Thursday, August 7, 2014

Overcoming Breastfeeding Obstacles: Sorting Through All of the Information

Throughout the past week I have been honored to use my blog as a platform to share the stories of nine other moms and their breastfeeding success.  I hope that this series can be a resource for moms that are struggling with breastfeeding or moms looking to breastfeed. Mostly I am glad to celebrate their success!!I originally didn't plan on sharing my story but in the end it didn't seem fair not to so here it is.
I'm a researcher, my husband and I joke that sometimes we research ourselves to the point of indecision, but when I was pregnant one decision was easy, I wanted to breastfeed my baby.  My mom breastfed me and my sisters and all of my research pointed to "Breast is Best".  To prepare myself for success I did all of the right things: I read books (I highly recommend The Nursing Mothers Companion), my husband and I attended a breastfeeding class (he was the only guy in the whole class!), I watched YouTube videos and I talked to other moms who had successfully breastfed.  I'll never forget during one of my OB visits while talking with my doctor about how important breastfeeding was to me she told me "Breastfeeding is 95% maternal determination", three years later that still stays with me. 
Despite all of my research, determination and preparation breastfeeding didn't come easy to me.  My first daughter was induced 2 weeks prior to her EDD due to suspected Intrauterine Growth Restriction (IUGR) and it took her almost two weeks before she latched at all and almost a month before she latched properly.  I sought out Lactation Consultants while in the hospital, after leaving the hospital, through my employer sponsored LC phone program and no one could help me.  From all of the LCs that I contacted no one was able to really help me and I actually felt that they gave me a lot of bad information like "your baby is just too tiny to breastfeed".  This was all really discouraging to me and I spent the first two weeks of her life pumping and bottle feeding her.  THEN my sister came down to visit and everything changed.  My sister is a NICU nurse so she has a lot of experience getting even the tiniest of babies to breastfeed and she was able to get us up and going within a day.  Over the next few weeks it still took some adjusting to get the right hold, positioning, etc so that we had a good latch but I cried tears of joy the first time my sweet Claire nursed!  My next problem was that after pumping so much my body was in serious overproduction mode.  Ever Lactation Consultant I talked to told me not to quit pumping or else my supply would go down, which is the most terrifying thing any nursing mother could hear.  Of course I figured out later, I wanted my supply to go down and that my body was smart enough to regular down to just what my baby needed.  I started just pumping to comfort and holding out as long as possible without pumping and within a few days I was "off" the pump!  We had a great nursing relationship from then on and she successfully breastfed until she was almost a year old.  We would have gone longer but by her first birthday I was 16 weeks pregnant and my milk had completely dried up.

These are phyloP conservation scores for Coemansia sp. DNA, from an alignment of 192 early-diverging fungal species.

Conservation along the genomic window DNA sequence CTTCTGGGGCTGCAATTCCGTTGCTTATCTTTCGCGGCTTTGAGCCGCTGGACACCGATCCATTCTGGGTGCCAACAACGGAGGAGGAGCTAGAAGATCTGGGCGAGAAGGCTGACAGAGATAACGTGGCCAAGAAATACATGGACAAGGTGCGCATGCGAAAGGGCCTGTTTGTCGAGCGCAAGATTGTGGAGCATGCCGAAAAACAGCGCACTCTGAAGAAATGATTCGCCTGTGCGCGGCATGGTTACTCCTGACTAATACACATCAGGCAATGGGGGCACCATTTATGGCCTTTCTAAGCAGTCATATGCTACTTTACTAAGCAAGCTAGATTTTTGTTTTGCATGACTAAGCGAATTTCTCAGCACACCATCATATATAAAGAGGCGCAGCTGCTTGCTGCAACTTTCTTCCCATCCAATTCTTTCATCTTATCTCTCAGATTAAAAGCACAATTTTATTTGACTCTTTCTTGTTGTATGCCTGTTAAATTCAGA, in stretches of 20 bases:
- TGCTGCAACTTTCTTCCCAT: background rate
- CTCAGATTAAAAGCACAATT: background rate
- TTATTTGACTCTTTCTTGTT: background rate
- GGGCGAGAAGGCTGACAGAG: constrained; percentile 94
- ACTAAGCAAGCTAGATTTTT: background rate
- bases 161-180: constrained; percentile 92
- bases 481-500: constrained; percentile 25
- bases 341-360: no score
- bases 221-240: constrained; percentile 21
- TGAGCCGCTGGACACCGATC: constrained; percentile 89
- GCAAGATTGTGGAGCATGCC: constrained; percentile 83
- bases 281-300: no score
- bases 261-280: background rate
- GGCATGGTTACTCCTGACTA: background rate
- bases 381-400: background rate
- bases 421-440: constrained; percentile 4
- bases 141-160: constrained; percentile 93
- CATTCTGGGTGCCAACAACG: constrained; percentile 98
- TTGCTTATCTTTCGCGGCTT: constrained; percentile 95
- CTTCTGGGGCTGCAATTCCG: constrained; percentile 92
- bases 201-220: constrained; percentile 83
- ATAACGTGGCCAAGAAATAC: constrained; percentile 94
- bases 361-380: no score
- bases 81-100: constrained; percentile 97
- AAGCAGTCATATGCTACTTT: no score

With my second daughter things seemed to be easy from the beginning and she even crawled up to my breast to nurse the first time she was placed on my chest.  The second time around was much easier but I did still have problems getting a good latch and I suffered from blistered, cracked and bleeding nipples for a few weeks.  Every time she latched I would cry in pain and every 2-3 hours I would just dread that she was about to want to eat.  Thankfully we just keep working on the latch.  I realized that my problem was that she would start out good and then get tired and lazy so she would start sliding off the nipple.  This was causing the blisters which was in turn causing the other problems.  I figured out that if I held her head more firmly while nursing that she would keep her good latch longer.  I loved nursing my second daughter and we continued until she was almost 16 months old.
After all the stories this week there are just a few things that I want to make sure each reader hears:
1. You CAN do it, there may be obstacles but as you have seen over the past week most of them can be overcome.
2. Trust your body and it's amazing abilities. 
3. Seek out help from family and friends.  I know it can be awkward to see a friends boobs (or show them yours), but how else are we going to help each other.
4. Help other moms!  Only through the sharing of our experiences can we all have more success!
Thanks for a great World Breastfeeding Week 2014!
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